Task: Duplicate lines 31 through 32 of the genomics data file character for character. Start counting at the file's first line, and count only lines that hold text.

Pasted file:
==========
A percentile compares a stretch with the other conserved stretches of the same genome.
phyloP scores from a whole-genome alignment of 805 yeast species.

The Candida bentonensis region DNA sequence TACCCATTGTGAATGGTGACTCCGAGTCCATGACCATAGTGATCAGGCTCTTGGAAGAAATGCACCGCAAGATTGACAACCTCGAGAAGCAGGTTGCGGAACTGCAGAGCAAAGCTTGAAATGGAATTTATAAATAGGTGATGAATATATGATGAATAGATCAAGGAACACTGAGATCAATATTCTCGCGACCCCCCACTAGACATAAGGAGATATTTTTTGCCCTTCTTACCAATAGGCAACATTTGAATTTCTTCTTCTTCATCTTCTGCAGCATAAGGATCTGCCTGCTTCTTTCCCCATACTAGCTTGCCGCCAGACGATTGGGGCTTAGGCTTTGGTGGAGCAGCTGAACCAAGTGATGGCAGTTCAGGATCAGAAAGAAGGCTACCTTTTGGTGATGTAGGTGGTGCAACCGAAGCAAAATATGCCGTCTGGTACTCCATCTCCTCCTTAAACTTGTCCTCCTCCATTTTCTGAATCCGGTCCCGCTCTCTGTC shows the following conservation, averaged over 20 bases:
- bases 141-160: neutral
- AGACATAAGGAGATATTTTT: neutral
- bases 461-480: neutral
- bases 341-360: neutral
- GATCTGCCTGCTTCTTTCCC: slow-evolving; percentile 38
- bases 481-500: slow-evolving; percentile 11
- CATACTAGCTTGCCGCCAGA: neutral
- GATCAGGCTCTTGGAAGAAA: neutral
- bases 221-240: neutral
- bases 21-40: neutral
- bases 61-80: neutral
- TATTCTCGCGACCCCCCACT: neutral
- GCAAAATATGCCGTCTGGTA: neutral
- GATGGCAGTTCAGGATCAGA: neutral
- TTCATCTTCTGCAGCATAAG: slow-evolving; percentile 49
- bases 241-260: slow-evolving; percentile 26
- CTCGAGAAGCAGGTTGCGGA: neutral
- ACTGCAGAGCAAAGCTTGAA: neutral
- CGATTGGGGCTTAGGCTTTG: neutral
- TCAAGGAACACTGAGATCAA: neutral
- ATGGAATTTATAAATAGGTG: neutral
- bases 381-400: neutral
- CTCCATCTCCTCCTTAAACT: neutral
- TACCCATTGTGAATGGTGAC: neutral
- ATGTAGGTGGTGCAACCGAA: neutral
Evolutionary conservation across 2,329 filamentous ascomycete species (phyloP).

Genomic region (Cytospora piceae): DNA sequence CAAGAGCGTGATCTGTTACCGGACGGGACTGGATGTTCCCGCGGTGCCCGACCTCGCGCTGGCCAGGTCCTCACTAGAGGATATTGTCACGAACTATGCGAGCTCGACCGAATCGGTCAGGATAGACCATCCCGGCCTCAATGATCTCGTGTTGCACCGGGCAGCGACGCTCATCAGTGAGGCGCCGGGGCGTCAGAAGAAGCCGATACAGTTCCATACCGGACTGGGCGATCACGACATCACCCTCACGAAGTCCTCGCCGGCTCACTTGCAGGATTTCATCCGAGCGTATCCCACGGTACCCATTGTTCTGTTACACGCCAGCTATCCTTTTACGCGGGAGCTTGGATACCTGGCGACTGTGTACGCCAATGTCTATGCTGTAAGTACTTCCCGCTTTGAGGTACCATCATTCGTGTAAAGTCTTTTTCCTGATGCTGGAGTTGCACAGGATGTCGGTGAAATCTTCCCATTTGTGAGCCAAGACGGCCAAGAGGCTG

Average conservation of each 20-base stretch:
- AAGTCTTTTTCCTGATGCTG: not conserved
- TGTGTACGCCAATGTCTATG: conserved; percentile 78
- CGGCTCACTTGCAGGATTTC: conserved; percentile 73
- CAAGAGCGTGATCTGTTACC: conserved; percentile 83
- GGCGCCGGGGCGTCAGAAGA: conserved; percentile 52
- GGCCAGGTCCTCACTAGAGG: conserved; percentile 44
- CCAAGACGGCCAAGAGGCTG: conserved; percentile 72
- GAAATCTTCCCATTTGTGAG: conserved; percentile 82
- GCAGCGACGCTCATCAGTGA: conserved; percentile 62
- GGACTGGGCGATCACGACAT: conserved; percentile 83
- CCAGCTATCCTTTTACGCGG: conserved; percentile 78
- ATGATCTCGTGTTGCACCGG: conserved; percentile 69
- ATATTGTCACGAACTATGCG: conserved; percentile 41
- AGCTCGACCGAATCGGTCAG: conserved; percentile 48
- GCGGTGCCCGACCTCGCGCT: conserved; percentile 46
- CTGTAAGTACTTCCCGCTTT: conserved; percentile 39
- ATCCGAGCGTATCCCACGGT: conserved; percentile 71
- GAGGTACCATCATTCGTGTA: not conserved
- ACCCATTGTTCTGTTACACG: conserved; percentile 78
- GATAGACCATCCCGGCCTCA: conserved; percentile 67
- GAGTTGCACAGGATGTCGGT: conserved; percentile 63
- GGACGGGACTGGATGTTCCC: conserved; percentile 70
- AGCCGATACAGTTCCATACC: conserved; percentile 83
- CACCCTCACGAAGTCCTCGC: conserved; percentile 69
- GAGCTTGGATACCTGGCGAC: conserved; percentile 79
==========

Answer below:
Average conservation of each 20-base stretch:
- AAGTCTTTTTCCTGATGCTG: not conserved